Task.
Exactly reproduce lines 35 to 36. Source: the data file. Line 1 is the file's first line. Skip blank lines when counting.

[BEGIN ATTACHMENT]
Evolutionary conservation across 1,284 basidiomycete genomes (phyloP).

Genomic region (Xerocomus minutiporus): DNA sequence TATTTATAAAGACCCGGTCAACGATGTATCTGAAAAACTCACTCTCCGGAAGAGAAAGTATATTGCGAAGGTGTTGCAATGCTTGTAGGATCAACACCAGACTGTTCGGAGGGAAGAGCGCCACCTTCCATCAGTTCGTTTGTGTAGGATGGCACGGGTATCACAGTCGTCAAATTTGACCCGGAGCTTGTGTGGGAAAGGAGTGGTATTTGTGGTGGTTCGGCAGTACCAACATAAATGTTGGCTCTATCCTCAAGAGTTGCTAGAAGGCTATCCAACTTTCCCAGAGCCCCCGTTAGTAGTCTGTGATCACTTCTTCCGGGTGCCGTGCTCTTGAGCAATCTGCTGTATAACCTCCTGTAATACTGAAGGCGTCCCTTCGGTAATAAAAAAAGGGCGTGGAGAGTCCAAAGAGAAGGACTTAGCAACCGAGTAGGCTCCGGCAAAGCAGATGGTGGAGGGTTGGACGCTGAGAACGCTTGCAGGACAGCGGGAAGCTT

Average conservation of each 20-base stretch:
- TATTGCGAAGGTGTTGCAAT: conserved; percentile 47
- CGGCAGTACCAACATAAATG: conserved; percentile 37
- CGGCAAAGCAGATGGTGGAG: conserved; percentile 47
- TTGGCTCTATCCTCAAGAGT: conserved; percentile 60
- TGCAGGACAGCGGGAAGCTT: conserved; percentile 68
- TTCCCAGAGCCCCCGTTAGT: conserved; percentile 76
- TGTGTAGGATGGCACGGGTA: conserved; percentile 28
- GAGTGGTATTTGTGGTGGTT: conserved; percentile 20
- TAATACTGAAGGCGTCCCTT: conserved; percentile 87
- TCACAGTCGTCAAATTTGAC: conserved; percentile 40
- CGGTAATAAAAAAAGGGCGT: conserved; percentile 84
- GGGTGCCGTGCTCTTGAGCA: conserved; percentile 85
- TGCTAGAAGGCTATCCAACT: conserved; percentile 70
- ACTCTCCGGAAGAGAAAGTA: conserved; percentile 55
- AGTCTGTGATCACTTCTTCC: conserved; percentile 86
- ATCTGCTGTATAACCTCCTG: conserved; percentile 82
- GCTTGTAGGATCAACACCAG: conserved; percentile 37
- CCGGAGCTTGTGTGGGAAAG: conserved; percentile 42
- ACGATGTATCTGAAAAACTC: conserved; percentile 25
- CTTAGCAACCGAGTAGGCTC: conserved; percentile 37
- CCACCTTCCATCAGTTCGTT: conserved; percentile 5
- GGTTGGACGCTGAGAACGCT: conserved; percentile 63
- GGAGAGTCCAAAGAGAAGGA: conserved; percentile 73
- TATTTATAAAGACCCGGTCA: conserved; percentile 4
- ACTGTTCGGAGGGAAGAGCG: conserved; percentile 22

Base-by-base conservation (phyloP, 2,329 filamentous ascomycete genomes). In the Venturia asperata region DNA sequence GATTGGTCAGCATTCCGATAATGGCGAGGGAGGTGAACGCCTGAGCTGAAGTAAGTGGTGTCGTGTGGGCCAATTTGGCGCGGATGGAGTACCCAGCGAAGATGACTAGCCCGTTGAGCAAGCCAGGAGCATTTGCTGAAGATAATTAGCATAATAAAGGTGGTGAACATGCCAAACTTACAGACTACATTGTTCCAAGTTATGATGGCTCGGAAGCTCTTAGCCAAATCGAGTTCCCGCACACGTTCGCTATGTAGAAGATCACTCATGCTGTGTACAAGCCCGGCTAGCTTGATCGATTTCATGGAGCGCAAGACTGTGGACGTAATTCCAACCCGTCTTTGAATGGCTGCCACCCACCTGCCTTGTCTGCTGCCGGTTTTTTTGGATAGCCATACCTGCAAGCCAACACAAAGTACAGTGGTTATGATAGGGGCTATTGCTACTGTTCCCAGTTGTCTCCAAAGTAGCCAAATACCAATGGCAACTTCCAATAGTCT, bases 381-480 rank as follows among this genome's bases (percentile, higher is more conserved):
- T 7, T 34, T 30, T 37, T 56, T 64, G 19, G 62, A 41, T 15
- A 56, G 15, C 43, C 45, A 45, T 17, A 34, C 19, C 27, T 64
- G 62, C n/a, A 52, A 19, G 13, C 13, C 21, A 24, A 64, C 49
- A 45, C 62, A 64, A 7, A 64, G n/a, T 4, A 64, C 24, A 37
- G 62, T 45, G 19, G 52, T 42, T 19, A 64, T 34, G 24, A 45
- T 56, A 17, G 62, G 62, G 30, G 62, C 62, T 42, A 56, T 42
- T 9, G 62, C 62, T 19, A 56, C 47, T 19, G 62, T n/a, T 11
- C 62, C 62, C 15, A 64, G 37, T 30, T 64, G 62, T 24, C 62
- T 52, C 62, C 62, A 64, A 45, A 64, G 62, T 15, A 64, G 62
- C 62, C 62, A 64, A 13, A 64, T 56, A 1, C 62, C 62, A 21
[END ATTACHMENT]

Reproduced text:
- T 56, A 17, G 62, G 62, G 30, G 62, C 62, T 42, A 56, T 42
- T 9, G 62, C 62, T 19, A 56, C 47, T 19, G 62, T n/a, T 11